India is the most-visited country in the world for internet users, but with the rise of a plethora of new, high-profile domains, the country is getting more and more popular.
A new category of domains, “hot domains”, is gaining traction in the country as well.
The Indian Registry of Internet Numbers (IRIN) reports that there were more than 13,000 hot domains in March 2017.
Hot domains are domains that have been registered in the last 30 days, but which are now worth more than $50,000.
Some of these hot domains have been listed on the domain registry for over two years.
Hot domains are the latest trend in Indian domain registrations, according to Anand Pandey, director at IDC.
“In the past few years, more and for some, even more domains are registered and are worth more.
We’ve seen this in other emerging markets as well, such as China and the Middle East,” he told The Register.
“There is a huge potential for these domains to become big business opportunities.”
Hot domains also pose a threat to India’s ability to keep track of the country’s internet traffic, as well as its ability to protect against cyberattacks, says Anurag Shukla, senior fellow at IPPR.
“The problem is that the more domains we have, the more data is going to be available for cyberattacks,” he said.
“A lot of these domains are getting hijacked.
They’re being used for malware, for phishing attacks, for spear phishing.
And they can become the source of vulnerabilities for websites and other services.”
Hot domain registrations have been a growing problem for India, which is now one of the most visited countries in the World.
India is also the country with the most domains with a global reach, according IPPR data.
“This is the third quarter of 2017, and Indian domains are growing at a pace of 2.4 times,” Mr Pandey said.
In a recent report, the Indian government found that the country was facing a potential cyber-attack threat of $250 billion annually.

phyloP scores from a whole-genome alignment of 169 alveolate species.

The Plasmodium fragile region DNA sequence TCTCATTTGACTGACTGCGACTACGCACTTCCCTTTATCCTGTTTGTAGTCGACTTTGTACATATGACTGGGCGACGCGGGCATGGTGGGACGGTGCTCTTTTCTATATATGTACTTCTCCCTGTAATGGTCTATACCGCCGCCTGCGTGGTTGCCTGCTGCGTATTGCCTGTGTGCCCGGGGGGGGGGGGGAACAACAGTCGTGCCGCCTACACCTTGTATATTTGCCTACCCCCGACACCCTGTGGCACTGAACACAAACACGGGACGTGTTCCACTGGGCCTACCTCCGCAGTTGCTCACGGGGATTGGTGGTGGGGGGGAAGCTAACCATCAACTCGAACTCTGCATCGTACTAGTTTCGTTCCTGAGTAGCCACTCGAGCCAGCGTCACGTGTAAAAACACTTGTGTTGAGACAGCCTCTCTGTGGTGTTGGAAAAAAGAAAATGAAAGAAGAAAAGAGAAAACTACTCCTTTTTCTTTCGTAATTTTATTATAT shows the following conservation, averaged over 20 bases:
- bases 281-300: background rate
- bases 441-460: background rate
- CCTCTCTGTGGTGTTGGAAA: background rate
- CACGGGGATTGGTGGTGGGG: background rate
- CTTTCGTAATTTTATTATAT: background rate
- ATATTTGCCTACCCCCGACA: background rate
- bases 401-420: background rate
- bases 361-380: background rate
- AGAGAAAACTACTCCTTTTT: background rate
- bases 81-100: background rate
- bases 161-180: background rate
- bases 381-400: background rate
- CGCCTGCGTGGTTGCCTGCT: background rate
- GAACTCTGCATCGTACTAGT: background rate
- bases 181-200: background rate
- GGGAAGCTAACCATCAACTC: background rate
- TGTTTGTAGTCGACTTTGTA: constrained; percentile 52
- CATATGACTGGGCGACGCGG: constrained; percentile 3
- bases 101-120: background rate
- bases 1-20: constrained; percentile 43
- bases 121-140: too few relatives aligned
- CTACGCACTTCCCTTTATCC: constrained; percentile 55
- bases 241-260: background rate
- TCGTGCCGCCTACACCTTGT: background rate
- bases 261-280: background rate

That’s $2.6 trillion in annual revenue.
“If this kind of revenue is going up, that’s going to create an economic incentive for the IT industry to invest in cyber security,” Mr Shuklals said.
A number of countries are also trying to crack down on the rising popularity of hot domains.
In February, the US Federal Trade Commission announced that it would require websites and online services to register with IRIN, and the government of Singapore has proposed a similar system for India.
“We don’t know if there will be a change in the regulatory framework in India, but if it does then there will likely be a backlash,” Mr Kothari said.
India has a strong reputation for protecting its citizens from online threats.
A number of laws have been passed that require the country to block foreign websites that provide access to child pornography, child exploitation and child exploitation material.
The government also announced plans to introduce a new law that would give law enforcement authorities the power to request internet service providers to block websites that are suspected of harbouring child pornography.
In the last few years India has also been in the spotlight for its efforts to protect the country from the growing threat of cyberattacks.
In June this year, the government blocked websites associated with the hacking group Anonymous.
“Anonymous, or the cyber-warriors, has hacked into several government websites and websites of some private organisations,” said the Information and Broadcasting Ministry in a statement at the time.
“Now, we will also ask the Internet Service Providers (ISPs) to block all websites which contain child pornography.”
Last month, the Federal Bureau of Investigation announced it would investigate whether an unnamed internet service provider was responsible for the breach of the Department of Atomic Energy.
The Indian government has also made a number of efforts to tackle cybercrime.
In July this year it announced the creation of a new cybersecurity unit, the Cyber Security and Cyber Incident Response Force (CSCRIF), which will be led by the Prime Minister and tasked with tracking cyber-attacks.
The CSCRIFF will be tasked with monitoring and tracking all cyber-crime incidents, cyber-criminals, cybercriminals who have been identified, and cyber-security incidents.